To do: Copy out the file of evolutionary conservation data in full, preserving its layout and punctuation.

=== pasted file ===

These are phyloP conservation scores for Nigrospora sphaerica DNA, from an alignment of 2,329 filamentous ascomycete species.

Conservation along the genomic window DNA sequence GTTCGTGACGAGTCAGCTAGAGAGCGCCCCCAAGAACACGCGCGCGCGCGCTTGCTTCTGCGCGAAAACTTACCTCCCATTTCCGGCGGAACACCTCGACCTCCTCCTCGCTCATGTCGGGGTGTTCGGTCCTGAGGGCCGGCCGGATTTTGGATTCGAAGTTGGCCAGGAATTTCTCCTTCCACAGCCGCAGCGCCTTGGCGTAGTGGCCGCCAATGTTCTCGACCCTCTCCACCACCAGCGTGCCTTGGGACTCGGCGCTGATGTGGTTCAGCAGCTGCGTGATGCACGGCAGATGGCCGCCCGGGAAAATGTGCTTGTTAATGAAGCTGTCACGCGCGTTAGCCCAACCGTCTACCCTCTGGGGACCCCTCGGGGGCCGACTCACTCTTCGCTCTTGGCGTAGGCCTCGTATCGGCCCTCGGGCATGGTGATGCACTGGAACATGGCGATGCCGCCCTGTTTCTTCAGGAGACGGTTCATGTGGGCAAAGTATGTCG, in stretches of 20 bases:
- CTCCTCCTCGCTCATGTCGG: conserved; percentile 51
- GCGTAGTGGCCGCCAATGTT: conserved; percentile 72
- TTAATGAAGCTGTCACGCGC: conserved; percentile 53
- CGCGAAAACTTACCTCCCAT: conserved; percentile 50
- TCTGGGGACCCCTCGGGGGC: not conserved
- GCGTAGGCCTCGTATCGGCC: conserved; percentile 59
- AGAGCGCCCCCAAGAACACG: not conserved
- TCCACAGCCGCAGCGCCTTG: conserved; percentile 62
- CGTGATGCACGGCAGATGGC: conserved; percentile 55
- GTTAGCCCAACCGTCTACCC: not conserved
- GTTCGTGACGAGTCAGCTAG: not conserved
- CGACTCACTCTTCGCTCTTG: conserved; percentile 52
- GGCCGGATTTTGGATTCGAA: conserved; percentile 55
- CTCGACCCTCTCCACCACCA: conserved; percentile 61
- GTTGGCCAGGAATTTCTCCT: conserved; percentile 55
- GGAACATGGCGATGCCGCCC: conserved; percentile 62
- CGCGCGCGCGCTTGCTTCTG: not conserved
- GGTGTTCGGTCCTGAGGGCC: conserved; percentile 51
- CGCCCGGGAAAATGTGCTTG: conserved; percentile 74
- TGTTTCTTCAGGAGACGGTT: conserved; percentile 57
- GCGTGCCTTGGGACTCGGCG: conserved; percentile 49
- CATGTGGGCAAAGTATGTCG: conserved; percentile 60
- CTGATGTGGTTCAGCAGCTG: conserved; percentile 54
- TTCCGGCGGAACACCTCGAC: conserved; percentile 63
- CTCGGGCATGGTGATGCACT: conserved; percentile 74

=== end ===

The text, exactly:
These are phyloP conservation scores for Nigrospora sphaerica DNA, from an alignment of 2,329 filamentous ascomycete species.

Conservation along the genomic window DNA sequence GTTCGTGACGAGTCAGCTAGAGAGCGCCCCCAAGAACACGCGCGCGCGCGCTTGCTTCTGCGCGAAAACTTACCTCCCATTTCCGGCGGAACACCTCGACCTCCTCCTCGCTCATGTCGGGGTGTTCGGTCCTGAGGGCCGGCCGGATTTTGGATTCGAAGTTGGCCAGGAATTTCTCCTTCCACAGCCGCAGCGCCTTGGCGTAGTGGCCGCCAATGTTCTCGACCCTCTCCACCACCAGCGTGCCTTGGGACTCGGCGCTGATGTGGTTCAGCAGCTGCGTGATGCACGGCAGATGGCCGCCCGGGAAAATGTGCTTGTTAATGAAGCTGTCACGCGCGTTAGCCCAACCGTCTACCCTCTGGGGACCCCTCGGGGGCCGACTCACTCTTCGCTCTTGGCGTAGGCCTCGTATCGGCCCTCGGGCATGGTGATGCACTGGAACATGGCGATGCCGCCCTGTTTCTTCAGGAGACGGTTCATGTGGGCAAAGTATGTCG, in stretches of 20 bases:
- CTCCTCCTCGCTCATGTCGG: conserved; percentile 51
- GCGTAGTGGCCGCCAATGTT: conserved; percentile 72
- TTAATGAAGCTGTCACGCGC: conserved; percentile 53
- CGCGAAAACTTACCTCCCAT: conserved; percentile 50
- TCTGGGGACCCCTCGGGGGC: not conserved
- GCGTAGGCCTCGTATCGGCC: conserved; percentile 59
- AGAGCGCCCCCAAGAACACG: not conserved
- TCCACAGCCGCAGCGCCTTG: conserved; percentile 62
- CGTGATGCACGGCAGATGGC: conserved; percentile 55
- GTTAGCCCAACCGTCTACCC: not conserved
- GTTCGTGACGAGTCAGCTAG: not conserved
- CGACTCACTCTTCGCTCTTG: conserved; percentile 52
- GGCCGGATTTTGGATTCGAA: conserved; percentile 55
- CTCGACCCTCTCCACCACCA: conserved; percentile 61
- GTTGGCCAGGAATTTCTCCT: conserved; percentile 55
- GGAACATGGCGATGCCGCCC: conserved; percentile 62
- CGCGCGCGCGCTTGCTTCTG: not conserved
- GGTGTTCGGTCCTGAGGGCC: conserved; percentile 51
- CGCCCGGGAAAATGTGCTTG: conserved; percentile 74
- TGTTTCTTCAGGAGACGGTT: conserved; percentile 57
- GCGTGCCTTGGGACTCGGCG: conserved; percentile 49
- CATGTGGGCAAAGTATGTCG: conserved; percentile 60
- CTGATGTGGTTCAGCAGCTG: conserved; percentile 54
- TTCCGGCGGAACACCTCGAC: conserved; percentile 63
- CTCGGGCATGGTGATGCACT: conserved; percentile 74